Catherine de’ Medici gets a very bad press, especially in English – partly because people have this weird thing about Italian women in positions of power going around poisoning people (Lucrezia Borgia falls foul of the same idea) and, more rationally, because of the St Bartholomew’s Day Massacre. Coming just two years after Pope Pius V effectively urged English Catholics to try to overthrow Elizabeth I, and coinciding with the escalation of the war in the Netherlands, the St Bartholomew’s Day Massacre ended up being the best piece of propaganda that the Protestant authorities could have had, and Catherine’s name is still associated more closely with that than with anything else. I appreciate that I’m being annoyingly Anglocentric here, but I am talking about books written in English!
I’ve actually always felt a bit sorry for Catherine. First she had to put up with her husband’s relationship with Diane de Poitiers – OK, it was the norm at the time for a king to have a mistress, but not for a king to be mixed up with someone who dominated him as much as Diane dominated Henri II – and then almost all her children died. And she lived in very difficult times. So I was glad to see that C W Gortner felt a bit sorry for Catherine as well, and tried to portray her sympathetically. We’ll probably never know to what extent she was involved in the events of 1572, but to lay them all at her door is unfair.
However, his portrayal of events was rather strange, to say the least. He never even mentioned Catherine’s son Henri, the future Henri III of France, being king of Poland-Lithuania. And he portrayed her youngest son, Hercule, as having been so severely affected by smallpox that he was severely physically and mentally disabled. He was certainly affected by smallpox, but I’ve never got the impression that it was that severe. I’m going to be Anglocentric again now, and say that I always think of him as the froggy who came a courting! Anyway, I didn’t find the portrayal of him very accurate.
I could have lived with that, but there were other things that were even more bizarre, in particular the idea that Catherine was having an affair with Coligny, the leader of the Huguenots! Where on earth did he make that up from? Catherine being mixed up with Nostradamus and other supposed prophets – yes, that’s true enough, although interpretations of it all vary. Margot having it off with the Duke of Guise – OK, we all know about that. Henri III being bisexual – well, we’ll never know for sure, but it’s something that there’ve always been rumours about … although CW Gortner, who seems to have a very over-active imagination, seemed to think that he had weird secret crushes on his enemies, which seems a rather strange idea. But Catherine and Coligny?! How on earth did he dream that up?!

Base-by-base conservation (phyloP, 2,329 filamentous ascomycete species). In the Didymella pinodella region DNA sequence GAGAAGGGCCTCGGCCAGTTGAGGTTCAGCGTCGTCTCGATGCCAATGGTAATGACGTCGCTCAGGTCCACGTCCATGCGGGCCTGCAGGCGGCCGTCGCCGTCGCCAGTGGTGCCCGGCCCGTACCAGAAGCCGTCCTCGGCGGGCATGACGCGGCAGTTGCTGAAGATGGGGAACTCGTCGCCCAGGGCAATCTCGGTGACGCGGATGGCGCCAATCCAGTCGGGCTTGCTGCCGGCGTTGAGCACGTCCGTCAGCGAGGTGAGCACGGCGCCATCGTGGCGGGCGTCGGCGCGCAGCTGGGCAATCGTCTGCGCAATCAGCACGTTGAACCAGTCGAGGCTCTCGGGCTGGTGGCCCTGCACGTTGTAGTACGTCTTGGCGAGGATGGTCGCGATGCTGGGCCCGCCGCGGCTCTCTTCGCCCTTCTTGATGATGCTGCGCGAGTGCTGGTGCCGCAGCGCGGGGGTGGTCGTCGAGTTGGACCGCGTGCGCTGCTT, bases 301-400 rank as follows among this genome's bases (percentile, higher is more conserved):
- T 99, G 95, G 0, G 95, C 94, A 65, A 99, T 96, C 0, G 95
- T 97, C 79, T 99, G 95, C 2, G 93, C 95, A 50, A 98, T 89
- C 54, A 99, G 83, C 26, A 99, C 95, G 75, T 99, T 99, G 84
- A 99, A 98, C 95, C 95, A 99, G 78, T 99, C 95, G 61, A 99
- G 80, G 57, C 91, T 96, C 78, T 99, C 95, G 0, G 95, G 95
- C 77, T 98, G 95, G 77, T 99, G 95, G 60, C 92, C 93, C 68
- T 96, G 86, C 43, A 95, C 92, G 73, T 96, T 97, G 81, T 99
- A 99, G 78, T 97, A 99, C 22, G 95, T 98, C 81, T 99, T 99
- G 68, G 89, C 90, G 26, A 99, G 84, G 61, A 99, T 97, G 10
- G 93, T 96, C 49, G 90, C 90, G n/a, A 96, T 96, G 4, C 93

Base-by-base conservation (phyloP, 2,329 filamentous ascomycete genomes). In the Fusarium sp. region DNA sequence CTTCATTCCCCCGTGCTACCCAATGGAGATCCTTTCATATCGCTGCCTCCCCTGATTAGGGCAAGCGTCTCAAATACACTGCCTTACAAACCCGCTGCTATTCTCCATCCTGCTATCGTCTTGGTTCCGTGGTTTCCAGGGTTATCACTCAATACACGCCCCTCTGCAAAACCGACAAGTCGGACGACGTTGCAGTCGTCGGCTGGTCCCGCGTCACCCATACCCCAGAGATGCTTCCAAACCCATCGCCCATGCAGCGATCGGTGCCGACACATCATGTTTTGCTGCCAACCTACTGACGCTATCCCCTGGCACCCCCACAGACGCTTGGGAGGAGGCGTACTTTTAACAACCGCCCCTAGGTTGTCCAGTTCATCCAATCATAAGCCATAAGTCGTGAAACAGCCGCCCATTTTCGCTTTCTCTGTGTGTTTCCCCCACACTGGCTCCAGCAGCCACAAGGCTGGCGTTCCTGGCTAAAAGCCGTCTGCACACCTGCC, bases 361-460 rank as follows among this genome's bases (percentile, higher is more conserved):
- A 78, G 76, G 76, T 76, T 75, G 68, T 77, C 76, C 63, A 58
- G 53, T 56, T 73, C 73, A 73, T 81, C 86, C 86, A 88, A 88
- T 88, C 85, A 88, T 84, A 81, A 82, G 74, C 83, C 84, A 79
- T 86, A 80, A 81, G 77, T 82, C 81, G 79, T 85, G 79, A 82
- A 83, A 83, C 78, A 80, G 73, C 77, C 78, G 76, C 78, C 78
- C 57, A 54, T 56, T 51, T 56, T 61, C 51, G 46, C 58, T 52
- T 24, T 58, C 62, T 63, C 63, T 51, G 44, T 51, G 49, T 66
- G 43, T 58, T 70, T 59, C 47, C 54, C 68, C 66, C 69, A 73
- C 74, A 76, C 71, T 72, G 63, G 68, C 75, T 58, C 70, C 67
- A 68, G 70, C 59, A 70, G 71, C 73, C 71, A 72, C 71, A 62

Much better was his portrayal of Henri de Bourbon, the future Henri IV. I really like Henri IV. He’s your bit of rough turned brilliant politician and leader, and he’s the one with the sense to change his professed religion for the sake of peace. Going off down the Anglocentric path again, I always think that Charles II of England, his grandson, was very like him. If James II, James Edward or Bonnie Prince Charlie had had a grain of his common sense, British history might have been very different – but they didn’t, and it wasn’t, and (with apologies to the Scottish Highlands and most of Ireland) that was very probably for the best. Sorry, that’s totally beside the point! Back to this book.
And I’ve got very mixed feelings about this book. It’s an entertaining read, and it covers a very interesting period in history, but why do some novelists feel the need to distort events by dreaming up such totally off-the-planet things? I don’t think even Philippa Gregory would have come up with an affair between Catherine de’ Medici and Gaspard de Coligny! Very odd. Stick to what actually happened – it’s interesting enough as it is.